The philosophy behind using platelet rich plasma to augment tissue healing is based upon growth factors that are present in an individual’s own blood.  Platelets naturally gravitate toward an injured area of the body and the alpha granules, which contain the growth factors, are released by the platelets.  For platelet rich plasma, blood is drawn from a patient and the platelets are spun down with a centrifuge to much higher levels than are normally seen in a person’s own blood.  These concentrated platelets are then injected into the injured or surgically repaired area.

Over the last few years, platelet rich plasma has emerged as an accessible and relatively inexpensive source of growth factors to treat musculoskeletal injuries.  PRP contains growth factors that are very important for musculoskeletal healing, such as TGF-beta, platelet-derived growth factor (PDGF) insulin-like growth factor (IGF-I) in fibroblast growth factor (FGF).  The growth factor concentration in platelets, coupled with the normal platelets that are present in blood, are sufficient to yield increases of measurable growth factors in the blood to help reduce knee pain.  Laboratory studies have confirmed that PRP has beneficial effects on ligament fibroblast migration and the differentiation and production of collagen.  This means that it assists with healing knee pain.  In addition to the effects of the growth factors directly on healing, platelet rich plasma has also been reported to enhance the gene expression of important healing factors.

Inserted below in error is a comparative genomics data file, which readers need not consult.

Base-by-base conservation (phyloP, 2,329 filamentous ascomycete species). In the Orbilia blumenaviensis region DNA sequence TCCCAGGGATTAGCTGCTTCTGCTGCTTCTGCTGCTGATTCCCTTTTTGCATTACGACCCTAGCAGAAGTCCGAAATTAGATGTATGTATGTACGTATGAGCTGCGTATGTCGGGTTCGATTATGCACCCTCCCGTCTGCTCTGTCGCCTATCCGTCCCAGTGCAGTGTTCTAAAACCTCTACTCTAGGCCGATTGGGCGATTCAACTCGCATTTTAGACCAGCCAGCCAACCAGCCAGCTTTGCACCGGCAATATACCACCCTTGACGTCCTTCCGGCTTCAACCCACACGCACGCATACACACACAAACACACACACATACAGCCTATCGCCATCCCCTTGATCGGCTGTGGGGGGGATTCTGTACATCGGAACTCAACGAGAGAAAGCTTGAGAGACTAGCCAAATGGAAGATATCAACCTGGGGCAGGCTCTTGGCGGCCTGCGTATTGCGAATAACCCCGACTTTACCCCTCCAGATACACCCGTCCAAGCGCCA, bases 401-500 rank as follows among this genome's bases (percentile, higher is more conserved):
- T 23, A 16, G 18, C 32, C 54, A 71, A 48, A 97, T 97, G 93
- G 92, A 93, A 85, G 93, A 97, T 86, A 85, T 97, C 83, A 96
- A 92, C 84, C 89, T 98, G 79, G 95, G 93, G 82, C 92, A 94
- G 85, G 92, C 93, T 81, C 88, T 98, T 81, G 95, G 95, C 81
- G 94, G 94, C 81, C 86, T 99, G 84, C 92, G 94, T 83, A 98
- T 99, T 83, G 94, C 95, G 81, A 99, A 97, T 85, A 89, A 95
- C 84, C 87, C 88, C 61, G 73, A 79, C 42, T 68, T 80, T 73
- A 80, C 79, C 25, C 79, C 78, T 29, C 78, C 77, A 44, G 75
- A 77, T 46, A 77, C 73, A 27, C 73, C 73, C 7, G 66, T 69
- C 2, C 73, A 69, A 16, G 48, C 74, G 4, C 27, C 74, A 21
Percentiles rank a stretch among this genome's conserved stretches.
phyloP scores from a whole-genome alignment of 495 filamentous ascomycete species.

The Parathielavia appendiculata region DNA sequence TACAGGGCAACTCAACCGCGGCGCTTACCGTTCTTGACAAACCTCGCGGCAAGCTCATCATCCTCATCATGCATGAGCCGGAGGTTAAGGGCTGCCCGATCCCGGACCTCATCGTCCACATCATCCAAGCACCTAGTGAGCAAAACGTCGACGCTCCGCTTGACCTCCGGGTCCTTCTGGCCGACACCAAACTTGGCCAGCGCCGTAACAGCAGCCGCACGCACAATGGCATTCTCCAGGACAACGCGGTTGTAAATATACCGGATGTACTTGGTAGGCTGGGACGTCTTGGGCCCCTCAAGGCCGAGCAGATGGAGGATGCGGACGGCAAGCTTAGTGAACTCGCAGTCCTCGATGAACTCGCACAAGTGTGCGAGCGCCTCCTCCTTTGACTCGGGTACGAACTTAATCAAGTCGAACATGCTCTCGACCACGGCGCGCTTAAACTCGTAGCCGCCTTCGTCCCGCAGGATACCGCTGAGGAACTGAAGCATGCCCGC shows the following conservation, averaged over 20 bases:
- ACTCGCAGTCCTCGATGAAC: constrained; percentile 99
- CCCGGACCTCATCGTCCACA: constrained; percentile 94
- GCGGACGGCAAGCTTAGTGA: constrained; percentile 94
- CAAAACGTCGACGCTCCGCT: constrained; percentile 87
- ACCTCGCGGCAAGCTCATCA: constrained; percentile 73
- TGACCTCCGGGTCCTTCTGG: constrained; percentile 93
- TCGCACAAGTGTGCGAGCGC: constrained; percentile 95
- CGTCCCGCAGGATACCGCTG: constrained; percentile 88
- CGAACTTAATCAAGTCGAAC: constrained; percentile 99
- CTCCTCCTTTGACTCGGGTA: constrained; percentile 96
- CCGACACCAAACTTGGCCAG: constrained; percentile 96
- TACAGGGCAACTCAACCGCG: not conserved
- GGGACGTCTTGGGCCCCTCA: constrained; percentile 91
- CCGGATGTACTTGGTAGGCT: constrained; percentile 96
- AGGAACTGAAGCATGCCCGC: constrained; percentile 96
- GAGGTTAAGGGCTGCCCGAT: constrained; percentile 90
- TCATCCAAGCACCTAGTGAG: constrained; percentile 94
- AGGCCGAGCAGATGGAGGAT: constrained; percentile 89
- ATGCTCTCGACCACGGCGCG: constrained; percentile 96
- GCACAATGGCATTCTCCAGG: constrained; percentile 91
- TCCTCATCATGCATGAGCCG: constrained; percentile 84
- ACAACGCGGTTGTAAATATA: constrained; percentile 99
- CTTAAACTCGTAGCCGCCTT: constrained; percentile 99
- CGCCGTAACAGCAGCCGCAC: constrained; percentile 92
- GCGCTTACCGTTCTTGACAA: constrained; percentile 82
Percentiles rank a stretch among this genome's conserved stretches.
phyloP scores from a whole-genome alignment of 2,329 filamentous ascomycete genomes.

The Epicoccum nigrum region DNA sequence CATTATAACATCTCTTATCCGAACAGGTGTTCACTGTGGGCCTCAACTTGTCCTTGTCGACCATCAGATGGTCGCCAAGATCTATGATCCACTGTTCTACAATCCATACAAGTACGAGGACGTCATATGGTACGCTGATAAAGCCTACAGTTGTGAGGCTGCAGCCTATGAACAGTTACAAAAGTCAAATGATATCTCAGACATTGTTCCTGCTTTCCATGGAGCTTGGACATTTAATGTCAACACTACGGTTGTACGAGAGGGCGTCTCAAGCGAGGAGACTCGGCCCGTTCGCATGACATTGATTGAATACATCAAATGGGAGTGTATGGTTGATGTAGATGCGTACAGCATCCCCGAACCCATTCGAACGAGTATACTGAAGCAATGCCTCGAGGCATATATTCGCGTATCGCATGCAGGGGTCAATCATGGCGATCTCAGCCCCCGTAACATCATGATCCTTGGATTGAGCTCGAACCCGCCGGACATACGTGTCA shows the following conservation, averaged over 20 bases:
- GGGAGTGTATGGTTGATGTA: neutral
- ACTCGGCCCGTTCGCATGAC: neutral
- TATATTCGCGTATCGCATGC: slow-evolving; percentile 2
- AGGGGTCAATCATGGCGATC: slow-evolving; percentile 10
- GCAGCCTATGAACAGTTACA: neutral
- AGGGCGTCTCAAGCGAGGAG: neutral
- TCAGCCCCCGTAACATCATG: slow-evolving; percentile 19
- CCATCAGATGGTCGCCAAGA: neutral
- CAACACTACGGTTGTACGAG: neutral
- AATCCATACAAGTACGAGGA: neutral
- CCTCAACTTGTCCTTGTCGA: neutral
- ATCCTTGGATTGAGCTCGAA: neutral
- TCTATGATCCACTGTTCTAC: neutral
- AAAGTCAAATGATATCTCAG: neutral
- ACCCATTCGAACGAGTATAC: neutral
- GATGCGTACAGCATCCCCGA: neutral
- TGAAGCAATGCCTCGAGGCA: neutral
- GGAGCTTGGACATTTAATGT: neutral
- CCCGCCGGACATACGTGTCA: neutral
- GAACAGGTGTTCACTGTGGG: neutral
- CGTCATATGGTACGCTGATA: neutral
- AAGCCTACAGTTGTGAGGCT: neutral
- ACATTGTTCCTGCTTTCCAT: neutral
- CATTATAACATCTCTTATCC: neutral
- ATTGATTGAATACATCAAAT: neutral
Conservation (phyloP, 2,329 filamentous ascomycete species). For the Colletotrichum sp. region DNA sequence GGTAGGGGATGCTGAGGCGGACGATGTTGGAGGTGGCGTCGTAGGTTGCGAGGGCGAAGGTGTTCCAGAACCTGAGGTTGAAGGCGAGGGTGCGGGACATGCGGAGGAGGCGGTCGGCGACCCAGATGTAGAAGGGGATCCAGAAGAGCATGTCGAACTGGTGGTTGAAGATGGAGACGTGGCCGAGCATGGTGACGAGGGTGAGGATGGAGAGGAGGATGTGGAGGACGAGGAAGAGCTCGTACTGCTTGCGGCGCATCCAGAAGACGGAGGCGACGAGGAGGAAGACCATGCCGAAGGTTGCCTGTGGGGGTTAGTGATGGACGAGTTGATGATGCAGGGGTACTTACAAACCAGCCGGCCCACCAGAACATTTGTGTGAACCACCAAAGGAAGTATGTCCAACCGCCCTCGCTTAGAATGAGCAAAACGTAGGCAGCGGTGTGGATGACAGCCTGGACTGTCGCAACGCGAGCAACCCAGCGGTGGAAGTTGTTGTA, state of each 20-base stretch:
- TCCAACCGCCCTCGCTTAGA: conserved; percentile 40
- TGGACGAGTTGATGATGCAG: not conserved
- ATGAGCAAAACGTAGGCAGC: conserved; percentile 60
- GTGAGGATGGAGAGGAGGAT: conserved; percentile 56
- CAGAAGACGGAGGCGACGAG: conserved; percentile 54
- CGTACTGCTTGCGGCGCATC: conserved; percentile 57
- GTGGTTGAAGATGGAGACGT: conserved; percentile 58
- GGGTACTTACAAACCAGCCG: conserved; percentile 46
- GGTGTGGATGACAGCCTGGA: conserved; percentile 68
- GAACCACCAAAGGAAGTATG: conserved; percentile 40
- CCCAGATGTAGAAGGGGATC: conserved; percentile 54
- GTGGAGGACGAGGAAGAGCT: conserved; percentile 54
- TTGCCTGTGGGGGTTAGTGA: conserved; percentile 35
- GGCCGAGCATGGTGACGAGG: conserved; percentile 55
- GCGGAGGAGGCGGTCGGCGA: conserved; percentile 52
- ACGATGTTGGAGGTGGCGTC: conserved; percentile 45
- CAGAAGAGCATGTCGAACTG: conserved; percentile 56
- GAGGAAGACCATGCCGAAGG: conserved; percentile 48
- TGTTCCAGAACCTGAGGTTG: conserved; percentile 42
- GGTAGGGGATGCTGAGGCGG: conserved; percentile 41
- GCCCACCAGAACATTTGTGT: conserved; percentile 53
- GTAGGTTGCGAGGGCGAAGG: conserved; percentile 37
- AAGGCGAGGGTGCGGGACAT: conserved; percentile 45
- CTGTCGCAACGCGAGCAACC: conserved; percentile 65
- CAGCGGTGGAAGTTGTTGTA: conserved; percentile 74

The future of PRP is encouraging.  Using the patient’s own growth factors and platelets is cost effective and research does indicate that it facilitates repairs in both basic science and animal models.  While ongoing studies are still required, it is widely believed that the use of biologic agents to enhance healing is the next major breakthrough in sports medicine for treating knee pain.

(Source: Steadman Phillipon Research Institute via drrobertlaprademd.com website).